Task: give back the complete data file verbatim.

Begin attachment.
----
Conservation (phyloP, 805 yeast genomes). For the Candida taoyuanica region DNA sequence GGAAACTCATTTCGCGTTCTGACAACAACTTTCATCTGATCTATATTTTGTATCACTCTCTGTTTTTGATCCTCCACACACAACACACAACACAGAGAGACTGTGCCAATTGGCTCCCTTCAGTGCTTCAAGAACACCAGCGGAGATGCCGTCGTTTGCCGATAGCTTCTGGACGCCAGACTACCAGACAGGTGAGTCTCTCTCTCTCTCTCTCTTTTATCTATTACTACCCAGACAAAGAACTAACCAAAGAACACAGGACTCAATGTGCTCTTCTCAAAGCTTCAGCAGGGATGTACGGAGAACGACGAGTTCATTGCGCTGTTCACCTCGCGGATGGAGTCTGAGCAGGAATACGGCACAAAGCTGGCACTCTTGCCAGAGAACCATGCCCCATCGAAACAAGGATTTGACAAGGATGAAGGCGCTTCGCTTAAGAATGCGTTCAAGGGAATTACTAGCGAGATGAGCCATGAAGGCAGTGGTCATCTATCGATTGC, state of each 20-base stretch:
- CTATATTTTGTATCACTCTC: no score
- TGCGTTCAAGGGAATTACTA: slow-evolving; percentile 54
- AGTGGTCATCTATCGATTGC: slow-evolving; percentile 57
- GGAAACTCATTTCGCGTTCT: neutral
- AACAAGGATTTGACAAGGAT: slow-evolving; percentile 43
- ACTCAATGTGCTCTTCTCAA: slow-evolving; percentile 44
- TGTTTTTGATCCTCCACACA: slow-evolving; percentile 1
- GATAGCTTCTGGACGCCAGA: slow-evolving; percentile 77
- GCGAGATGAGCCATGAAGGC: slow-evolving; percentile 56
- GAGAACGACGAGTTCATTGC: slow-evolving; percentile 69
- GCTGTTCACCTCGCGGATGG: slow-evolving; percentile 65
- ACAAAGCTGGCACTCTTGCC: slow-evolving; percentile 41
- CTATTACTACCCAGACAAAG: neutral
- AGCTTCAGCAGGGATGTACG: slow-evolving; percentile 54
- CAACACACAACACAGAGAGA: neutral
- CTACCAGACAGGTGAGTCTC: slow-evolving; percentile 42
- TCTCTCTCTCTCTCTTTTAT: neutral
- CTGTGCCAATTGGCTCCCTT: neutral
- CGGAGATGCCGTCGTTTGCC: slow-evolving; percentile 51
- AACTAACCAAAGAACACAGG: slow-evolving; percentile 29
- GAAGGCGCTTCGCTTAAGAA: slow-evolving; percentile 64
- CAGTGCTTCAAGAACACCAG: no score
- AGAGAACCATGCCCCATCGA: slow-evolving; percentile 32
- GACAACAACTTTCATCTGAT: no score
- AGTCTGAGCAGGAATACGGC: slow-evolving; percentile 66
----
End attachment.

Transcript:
Conservation (phyloP, 805 yeast genomes). For the Candida taoyuanica region DNA sequence GGAAACTCATTTCGCGTTCTGACAACAACTTTCATCTGATCTATATTTTGTATCACTCTCTGTTTTTGATCCTCCACACACAACACACAACACAGAGAGACTGTGCCAATTGGCTCCCTTCAGTGCTTCAAGAACACCAGCGGAGATGCCGTCGTTTGCCGATAGCTTCTGGACGCCAGACTACCAGACAGGTGAGTCTCTCTCTCTCTCTCTCTTTTATCTATTACTACCCAGACAAAGAACTAACCAAAGAACACAGGACTCAATGTGCTCTTCTCAAAGCTTCAGCAGGGATGTACGGAGAACGACGAGTTCATTGCGCTGTTCACCTCGCGGATGGAGTCTGAGCAGGAATACGGCACAAAGCTGGCACTCTTGCCAGAGAACCATGCCCCATCGAAACAAGGATTTGACAAGGATGAAGGCGCTTCGCTTAAGAATGCGTTCAAGGGAATTACTAGCGAGATGAGCCATGAAGGCAGTGGTCATCTATCGATTGC, state of each 20-base stretch:
- CTATATTTTGTATCACTCTC: no score
- TGCGTTCAAGGGAATTACTA: slow-evolving; percentile 54
- AGTGGTCATCTATCGATTGC: slow-evolving; percentile 57
- GGAAACTCATTTCGCGTTCT: neutral
- AACAAGGATTTGACAAGGAT: slow-evolving; percentile 43
- ACTCAATGTGCTCTTCTCAA: slow-evolving; percentile 44
- TGTTTTTGATCCTCCACACA: slow-evolving; percentile 1
- GATAGCTTCTGGACGCCAGA: slow-evolving; percentile 77
- GCGAGATGAGCCATGAAGGC: slow-evolving; percentile 56
- GAGAACGACGAGTTCATTGC: slow-evolving; percentile 69
- GCTGTTCACCTCGCGGATGG: slow-evolving; percentile 65
- ACAAAGCTGGCACTCTTGCC: slow-evolving; percentile 41
- CTATTACTACCCAGACAAAG: neutral
- AGCTTCAGCAGGGATGTACG: slow-evolving; percentile 54
- CAACACACAACACAGAGAGA: neutral
- CTACCAGACAGGTGAGTCTC: slow-evolving; percentile 42
- TCTCTCTCTCTCTCTTTTAT: neutral
- CTGTGCCAATTGGCTCCCTT: neutral
- CGGAGATGCCGTCGTTTGCC: slow-evolving; percentile 51
- AACTAACCAAAGAACACAGG: slow-evolving; percentile 29
- GAAGGCGCTTCGCTTAAGAA: slow-evolving; percentile 64
- CAGTGCTTCAAGAACACCAG: no score
- AGAGAACCATGCCCCATCGA: slow-evolving; percentile 32
- GACAACAACTTTCATCTGAT: no score
- AGTCTGAGCAGGAATACGGC: slow-evolving; percentile 66